What Do Parents Know About Education?

Do you know if your child is getting a good education? Not the quality of the school, but the education? It’s not hard to get familiar with school reform issues as they are portrayed in the media, but I think it’s much harder for a parent to try and figure out what comprises a great education, especially without weighing in with some experts – ie teachers, researchers and school leaders. But a group of policy-heavy parent organizations insists that parents already know everything there is to know about education – and that local public schools don’t.

Several of the parent-led education groups I follow on social media have been circulating a hair-raising video called “Parents Know Best,” which was put together by policy PAC American Federation for Children, a charter school and ‘parent choice’ advocacy group. Even casting aside some of the more objectionable content so obviously taken out of context (TMZ-style rush cutaways of educators and NEA staffers saying that parents don’t always know what’s best for their children, while knowingly on camera), I still find the main message of the video at the very least counterproductive, and at the most disturbing: your public school is out to get you. It wants to tell you what’s good is bad, and what’s bad is good. Type made to look like child’s handwriting scrawls across the screen: “Parents are under attack,” then we are shown that public school officials aim to make a mockery of us. Silly parent, how can you be so gullible to trust your teachers?

Policy-heavy PAC’s posing as grassroots parents groups are popping up all over the country, encouraging parents not to dig in and understand what comprises a great education for their children, but to come to agree with them on education policy decisions having to do with how schools are managed – ones like the “Parent Trigger” laws that 20 states have either passed or considered. Groups like Parent Revolution and Parents Know Best, a part of the American Federation for Children, aim to sway parents toward a “freedom of choice” ideology, one in which every parent knows the school that will best fit their child, which are usually charter schools. The videos made by these groups, which are armed and ready to help parents choose the “freedom” of a charter and voucher system, present the public school system as a clear and dangerous enemy that has bad intentions for them and their children. The current public school system, they argue, wants to trap your child in failure because it means big money or big power for groups like the unions; inside this narrative, it is the parents’ job to rescue their children from becoming nothing more than a pawn in a dangerous, zero-sum educational game.

There is nothing wrong with charter schools, or any type of education where real learning takes place. But I have to stop and wonder in whose best interest it is to tell parents this is a war, and they should be outraged. I know that there is good and bad education taking place across a variety of settings right now – and that both can be hiding where you least expect them. I can’t help but question the motives of groups like Parents Know Best, who might prey on the fears of families who are searching for a good education for their kids. Instead of using their platform to inform parents of what to look for, what to help their kids do at home, and what kinds of schools might best suit their kids, these ‘parents groups’ only add to the acrimony by engaging parents’ darkest fears.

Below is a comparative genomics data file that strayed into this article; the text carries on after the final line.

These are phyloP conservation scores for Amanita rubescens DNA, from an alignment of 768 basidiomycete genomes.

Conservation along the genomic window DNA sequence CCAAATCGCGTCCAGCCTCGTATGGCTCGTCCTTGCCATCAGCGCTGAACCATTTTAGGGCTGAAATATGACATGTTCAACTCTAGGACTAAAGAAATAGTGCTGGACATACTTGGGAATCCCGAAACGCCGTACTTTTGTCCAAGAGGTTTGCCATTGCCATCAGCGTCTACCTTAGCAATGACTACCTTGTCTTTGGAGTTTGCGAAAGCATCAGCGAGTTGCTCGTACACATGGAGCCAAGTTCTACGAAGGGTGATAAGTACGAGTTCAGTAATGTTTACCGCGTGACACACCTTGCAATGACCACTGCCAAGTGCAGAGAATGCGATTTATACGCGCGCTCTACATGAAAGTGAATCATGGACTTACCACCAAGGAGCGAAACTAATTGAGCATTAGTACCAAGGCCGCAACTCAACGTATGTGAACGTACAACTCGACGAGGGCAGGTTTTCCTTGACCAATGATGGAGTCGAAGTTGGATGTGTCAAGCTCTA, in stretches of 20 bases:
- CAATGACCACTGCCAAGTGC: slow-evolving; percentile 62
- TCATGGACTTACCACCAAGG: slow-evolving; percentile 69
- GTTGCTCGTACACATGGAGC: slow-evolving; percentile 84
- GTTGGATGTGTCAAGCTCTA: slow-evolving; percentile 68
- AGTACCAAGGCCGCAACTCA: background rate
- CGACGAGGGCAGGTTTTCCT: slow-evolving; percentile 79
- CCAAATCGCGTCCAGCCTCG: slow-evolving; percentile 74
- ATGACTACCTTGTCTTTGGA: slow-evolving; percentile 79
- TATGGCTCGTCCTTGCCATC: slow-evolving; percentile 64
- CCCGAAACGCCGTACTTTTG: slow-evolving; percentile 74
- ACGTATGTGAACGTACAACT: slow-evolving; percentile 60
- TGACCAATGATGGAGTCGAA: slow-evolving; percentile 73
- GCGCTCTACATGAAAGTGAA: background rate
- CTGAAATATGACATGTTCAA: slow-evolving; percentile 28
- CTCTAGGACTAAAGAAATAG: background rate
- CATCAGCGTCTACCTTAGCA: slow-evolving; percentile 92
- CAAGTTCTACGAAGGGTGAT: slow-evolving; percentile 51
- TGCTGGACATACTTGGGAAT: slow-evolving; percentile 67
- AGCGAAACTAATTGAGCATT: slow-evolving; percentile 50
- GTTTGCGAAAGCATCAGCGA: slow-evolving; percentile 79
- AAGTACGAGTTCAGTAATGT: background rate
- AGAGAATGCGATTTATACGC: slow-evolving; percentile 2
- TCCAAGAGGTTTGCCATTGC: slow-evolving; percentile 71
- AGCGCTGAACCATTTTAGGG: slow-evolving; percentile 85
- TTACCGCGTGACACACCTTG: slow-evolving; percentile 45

I wonder why more grassroots parents groups like these don’t focus on teaching parents about learning? Before I began researching learning and school reform as it pertained to my own children, I admit I didn’t know much about how kids learn, and how they need to learn. For example, until I consulted the early childhood experts, I was unaware, that my five-year-old should still be engaged in a play-based curriculum that caters to where his brain is at developmentally — and this is diametrically opposed to the current kindergarten standard, which is academics-based and only getting more so by the year. Using this as the only example, imagine what parents could do in their local schools armed with this information and how it might transform learning and achievement? Imagine what parents could do if they were presented with knowledge instead of fear? Imagine if it was a community working on a problem instead of a battle in a war?

The real parent revolution will come when parents come to an understanding about teaching and learning, and each is armed with tools to support teaching and learning both at home and at school, whatever that school might look like.

More Rescources:

How Much Parent Power is Too Much? by Sam Chaltain on CNN Schools of Thought

Parent Unions Seek to Join Policy Debate by Sean Cavanagh at Education Week